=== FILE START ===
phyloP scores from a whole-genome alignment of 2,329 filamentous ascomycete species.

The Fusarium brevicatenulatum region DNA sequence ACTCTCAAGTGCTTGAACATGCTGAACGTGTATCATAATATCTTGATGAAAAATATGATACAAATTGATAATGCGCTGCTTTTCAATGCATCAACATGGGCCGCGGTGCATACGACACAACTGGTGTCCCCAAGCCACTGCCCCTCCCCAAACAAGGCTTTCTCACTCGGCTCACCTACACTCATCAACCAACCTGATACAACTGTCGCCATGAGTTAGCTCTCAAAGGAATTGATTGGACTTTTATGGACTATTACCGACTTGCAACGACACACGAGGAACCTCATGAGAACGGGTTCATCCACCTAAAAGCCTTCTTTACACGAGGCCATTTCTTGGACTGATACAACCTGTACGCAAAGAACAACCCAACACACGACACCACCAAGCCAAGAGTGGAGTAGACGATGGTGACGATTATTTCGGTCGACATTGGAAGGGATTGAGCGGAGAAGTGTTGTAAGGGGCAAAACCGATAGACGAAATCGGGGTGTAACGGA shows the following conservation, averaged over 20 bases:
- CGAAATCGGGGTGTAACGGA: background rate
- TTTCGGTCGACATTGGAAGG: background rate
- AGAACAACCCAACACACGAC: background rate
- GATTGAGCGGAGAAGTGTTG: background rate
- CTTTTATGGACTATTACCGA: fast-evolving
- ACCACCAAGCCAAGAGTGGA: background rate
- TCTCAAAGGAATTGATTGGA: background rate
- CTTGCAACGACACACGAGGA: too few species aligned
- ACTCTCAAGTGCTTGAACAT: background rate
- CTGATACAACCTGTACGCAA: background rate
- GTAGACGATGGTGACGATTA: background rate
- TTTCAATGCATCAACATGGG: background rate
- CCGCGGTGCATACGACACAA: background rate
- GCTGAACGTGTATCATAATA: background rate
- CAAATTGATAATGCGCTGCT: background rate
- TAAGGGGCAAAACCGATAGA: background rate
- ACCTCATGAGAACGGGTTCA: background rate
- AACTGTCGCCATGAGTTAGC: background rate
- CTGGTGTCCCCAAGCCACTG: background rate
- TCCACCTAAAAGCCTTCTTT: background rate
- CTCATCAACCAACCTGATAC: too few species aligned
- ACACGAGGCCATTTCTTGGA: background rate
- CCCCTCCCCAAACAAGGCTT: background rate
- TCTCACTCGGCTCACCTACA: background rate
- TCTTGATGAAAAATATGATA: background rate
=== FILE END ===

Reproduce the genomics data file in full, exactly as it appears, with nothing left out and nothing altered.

phyloP scores from a whole-genome alignment of 2,329 filamentous ascomycete species.

The Fusarium brevicatenulatum region DNA sequence ACTCTCAAGTGCTTGAACATGCTGAACGTGTATCATAATATCTTGATGAAAAATATGATACAAATTGATAATGCGCTGCTTTTCAATGCATCAACATGGGCCGCGGTGCATACGACACAACTGGTGTCCCCAAGCCACTGCCCCTCCCCAAACAAGGCTTTCTCACTCGGCTCACCTACACTCATCAACCAACCTGATACAACTGTCGCCATGAGTTAGCTCTCAAAGGAATTGATTGGACTTTTATGGACTATTACCGACTTGCAACGACACACGAGGAACCTCATGAGAACGGGTTCATCCACCTAAAAGCCTTCTTTACACGAGGCCATTTCTTGGACTGATACAACCTGTACGCAAAGAACAACCCAACACACGACACCACCAAGCCAAGAGTGGAGTAGACGATGGTGACGATTATTTCGGTCGACATTGGAAGGGATTGAGCGGAGAAGTGTTGTAAGGGGCAAAACCGATAGACGAAATCGGGGTGTAACGGA shows the following conservation, averaged over 20 bases:
- CGAAATCGGGGTGTAACGGA: background rate
- TTTCGGTCGACATTGGAAGG: background rate
- AGAACAACCCAACACACGAC: background rate
- GATTGAGCGGAGAAGTGTTG: background rate
- CTTTTATGGACTATTACCGA: fast-evolving
- ACCACCAAGCCAAGAGTGGA: background rate
- TCTCAAAGGAATTGATTGGA: background rate
- CTTGCAACGACACACGAGGA: too few species aligned
- ACTCTCAAGTGCTTGAACAT: background rate
- CTGATACAACCTGTACGCAA: background rate
- GTAGACGATGGTGACGATTA: background rate
- TTTCAATGCATCAACATGGG: background rate
- CCGCGGTGCATACGACACAA: background rate
- GCTGAACGTGTATCATAATA: background rate
- CAAATTGATAATGCGCTGCT: background rate
- TAAGGGGCAAAACCGATAGA: background rate
- ACCTCATGAGAACGGGTTCA: background rate
- AACTGTCGCCATGAGTTAGC: background rate
- CTGGTGTCCCCAAGCCACTG: background rate
- TCCACCTAAAAGCCTTCTTT: background rate
- CTCATCAACCAACCTGATAC: too few species aligned
- ACACGAGGCCATTTCTTGGA: background rate
- CCCCTCCCCAAACAAGGCTT: background rate
- TCTCACTCGGCTCACCTACA: background rate
- TCTTGATGAAAAATATGATA: background rate